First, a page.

Ad forecasting guru Robert J Coen is predicting that US adspend for 2002 will be lower than previously expected.

Coen, senior vp and forecasting director at Universal McCann in New York, has lowered his closely watched spend projections to $236.2 billion, down from the $239.3bn he predicted in December.

This translates into annual growth of 2.1%, down from his earlier expectations of 2.4%. Suffering particularly is national advertising, where growth forecasts have been slashed from 2.5% to 1.9%, while the outlook for local media has improved from 2.3% to 2.4%.

The ad augur blamed the confidence-sapping effects of corporate scandals and stock market decline for the downward revision. In particular, brokers and marketers of mutual funds slashed spend by 31% between the first quarters of 2001 and 2002.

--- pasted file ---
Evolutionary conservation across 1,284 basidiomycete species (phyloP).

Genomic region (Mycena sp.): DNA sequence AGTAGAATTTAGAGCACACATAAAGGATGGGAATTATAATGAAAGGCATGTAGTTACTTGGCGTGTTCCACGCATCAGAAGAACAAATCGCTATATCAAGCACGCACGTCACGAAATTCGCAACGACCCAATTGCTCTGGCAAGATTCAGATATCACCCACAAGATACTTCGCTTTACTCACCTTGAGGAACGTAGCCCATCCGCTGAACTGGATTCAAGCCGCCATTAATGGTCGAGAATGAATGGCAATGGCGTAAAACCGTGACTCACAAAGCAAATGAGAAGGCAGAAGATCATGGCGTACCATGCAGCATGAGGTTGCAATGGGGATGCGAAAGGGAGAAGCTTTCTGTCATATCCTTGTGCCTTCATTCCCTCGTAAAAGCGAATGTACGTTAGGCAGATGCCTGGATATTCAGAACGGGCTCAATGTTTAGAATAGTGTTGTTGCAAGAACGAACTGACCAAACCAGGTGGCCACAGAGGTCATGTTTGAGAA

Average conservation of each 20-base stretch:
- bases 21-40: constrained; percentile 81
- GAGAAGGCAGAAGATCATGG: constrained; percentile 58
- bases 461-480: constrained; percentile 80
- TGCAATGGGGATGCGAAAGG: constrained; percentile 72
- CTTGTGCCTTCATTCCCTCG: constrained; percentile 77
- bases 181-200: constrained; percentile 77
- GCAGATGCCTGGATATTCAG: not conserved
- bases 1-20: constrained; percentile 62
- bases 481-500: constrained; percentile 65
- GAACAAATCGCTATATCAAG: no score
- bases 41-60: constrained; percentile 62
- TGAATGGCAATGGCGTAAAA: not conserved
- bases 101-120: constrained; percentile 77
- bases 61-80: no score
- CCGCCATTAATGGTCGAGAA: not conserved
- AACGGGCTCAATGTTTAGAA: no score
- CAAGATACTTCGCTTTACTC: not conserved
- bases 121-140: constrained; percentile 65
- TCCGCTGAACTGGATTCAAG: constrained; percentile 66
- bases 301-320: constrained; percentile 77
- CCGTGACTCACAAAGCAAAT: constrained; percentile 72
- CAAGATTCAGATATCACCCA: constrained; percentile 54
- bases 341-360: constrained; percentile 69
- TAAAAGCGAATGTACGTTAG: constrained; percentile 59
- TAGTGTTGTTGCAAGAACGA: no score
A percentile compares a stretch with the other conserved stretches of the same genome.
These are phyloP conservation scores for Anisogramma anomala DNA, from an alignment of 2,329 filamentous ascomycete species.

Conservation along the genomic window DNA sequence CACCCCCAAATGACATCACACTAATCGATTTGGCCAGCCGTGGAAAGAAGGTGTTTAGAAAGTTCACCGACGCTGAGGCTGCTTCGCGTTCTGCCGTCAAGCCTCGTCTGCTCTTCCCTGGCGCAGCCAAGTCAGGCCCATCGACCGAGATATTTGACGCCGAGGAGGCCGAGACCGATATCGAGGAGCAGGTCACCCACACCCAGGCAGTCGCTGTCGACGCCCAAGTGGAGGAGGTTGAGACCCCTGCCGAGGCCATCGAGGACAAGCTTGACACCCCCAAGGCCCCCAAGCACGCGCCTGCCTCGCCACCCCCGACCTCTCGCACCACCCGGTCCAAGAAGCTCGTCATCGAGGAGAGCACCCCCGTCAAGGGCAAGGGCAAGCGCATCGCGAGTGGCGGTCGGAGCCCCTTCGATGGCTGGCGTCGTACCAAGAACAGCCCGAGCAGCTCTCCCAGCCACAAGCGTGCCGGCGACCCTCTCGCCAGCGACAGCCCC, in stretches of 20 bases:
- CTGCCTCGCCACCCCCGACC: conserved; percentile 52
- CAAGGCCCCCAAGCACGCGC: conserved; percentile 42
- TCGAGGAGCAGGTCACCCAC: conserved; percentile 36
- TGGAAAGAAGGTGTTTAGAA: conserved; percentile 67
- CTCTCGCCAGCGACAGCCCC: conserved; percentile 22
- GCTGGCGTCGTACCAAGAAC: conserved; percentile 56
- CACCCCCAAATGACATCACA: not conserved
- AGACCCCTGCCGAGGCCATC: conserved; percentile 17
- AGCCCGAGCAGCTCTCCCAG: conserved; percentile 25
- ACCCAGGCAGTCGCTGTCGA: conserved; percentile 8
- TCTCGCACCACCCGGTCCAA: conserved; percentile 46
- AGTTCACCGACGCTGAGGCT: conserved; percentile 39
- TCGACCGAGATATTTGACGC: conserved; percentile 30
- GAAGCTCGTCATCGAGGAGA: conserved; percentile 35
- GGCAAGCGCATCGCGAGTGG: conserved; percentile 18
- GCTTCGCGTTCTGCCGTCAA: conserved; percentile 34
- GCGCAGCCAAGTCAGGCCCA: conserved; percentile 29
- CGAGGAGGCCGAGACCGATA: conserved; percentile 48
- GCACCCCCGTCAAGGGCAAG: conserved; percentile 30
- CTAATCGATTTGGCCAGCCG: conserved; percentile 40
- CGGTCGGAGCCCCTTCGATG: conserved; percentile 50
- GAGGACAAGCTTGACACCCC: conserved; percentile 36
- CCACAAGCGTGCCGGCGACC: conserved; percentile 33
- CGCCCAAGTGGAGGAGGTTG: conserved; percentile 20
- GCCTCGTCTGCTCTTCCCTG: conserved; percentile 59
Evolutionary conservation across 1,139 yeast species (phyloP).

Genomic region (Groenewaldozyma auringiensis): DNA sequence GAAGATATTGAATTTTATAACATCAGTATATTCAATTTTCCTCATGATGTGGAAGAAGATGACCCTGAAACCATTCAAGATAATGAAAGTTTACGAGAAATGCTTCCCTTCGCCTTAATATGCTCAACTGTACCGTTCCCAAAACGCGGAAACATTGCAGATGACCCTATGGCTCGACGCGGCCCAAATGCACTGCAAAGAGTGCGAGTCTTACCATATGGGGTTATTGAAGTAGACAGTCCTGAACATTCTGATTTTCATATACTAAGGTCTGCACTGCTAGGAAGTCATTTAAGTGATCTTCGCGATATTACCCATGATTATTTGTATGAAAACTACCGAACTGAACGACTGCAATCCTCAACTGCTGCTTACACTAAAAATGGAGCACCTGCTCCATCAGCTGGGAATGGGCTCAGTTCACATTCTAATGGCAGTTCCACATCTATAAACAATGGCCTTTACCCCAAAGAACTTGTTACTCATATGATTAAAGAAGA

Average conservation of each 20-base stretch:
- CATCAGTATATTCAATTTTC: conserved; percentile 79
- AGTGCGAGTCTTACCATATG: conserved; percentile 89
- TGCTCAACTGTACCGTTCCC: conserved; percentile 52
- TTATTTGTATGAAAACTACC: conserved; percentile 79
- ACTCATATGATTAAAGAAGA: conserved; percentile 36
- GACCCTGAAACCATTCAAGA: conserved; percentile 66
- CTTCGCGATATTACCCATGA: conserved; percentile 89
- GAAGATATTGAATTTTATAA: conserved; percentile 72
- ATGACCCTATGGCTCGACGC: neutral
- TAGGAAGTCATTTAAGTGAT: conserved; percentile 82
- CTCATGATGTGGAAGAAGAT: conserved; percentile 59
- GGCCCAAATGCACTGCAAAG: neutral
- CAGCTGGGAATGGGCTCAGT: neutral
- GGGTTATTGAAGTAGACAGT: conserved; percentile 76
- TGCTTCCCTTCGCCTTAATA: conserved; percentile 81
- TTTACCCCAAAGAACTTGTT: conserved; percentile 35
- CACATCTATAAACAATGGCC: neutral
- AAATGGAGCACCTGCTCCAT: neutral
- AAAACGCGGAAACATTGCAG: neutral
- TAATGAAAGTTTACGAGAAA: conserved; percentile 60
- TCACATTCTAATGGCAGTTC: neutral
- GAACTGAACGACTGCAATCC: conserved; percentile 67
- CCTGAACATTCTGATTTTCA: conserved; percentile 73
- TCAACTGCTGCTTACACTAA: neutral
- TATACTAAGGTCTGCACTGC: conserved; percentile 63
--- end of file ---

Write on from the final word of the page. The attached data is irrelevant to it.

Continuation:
Other factors include the soft recruitment advertising market and poor ad sales by cable television networks and national magazines. However, national broadcast TV and radio are expected to benefit from increased adspend.

Outside the US, Coen cut 2002 adspend forecasts from December’s $226.8bn to $214bn. This would give a worldwide total of $450.2bn, 2.1% higher than 2001 spend.

Growth is expected to return to more ‘normal’ levels next year. Coen predicts a 5.5% rise for 2003 to $475bn worldwide and $249.2bn in the US.

Data sourced from: New York Times; additional content by WARC staff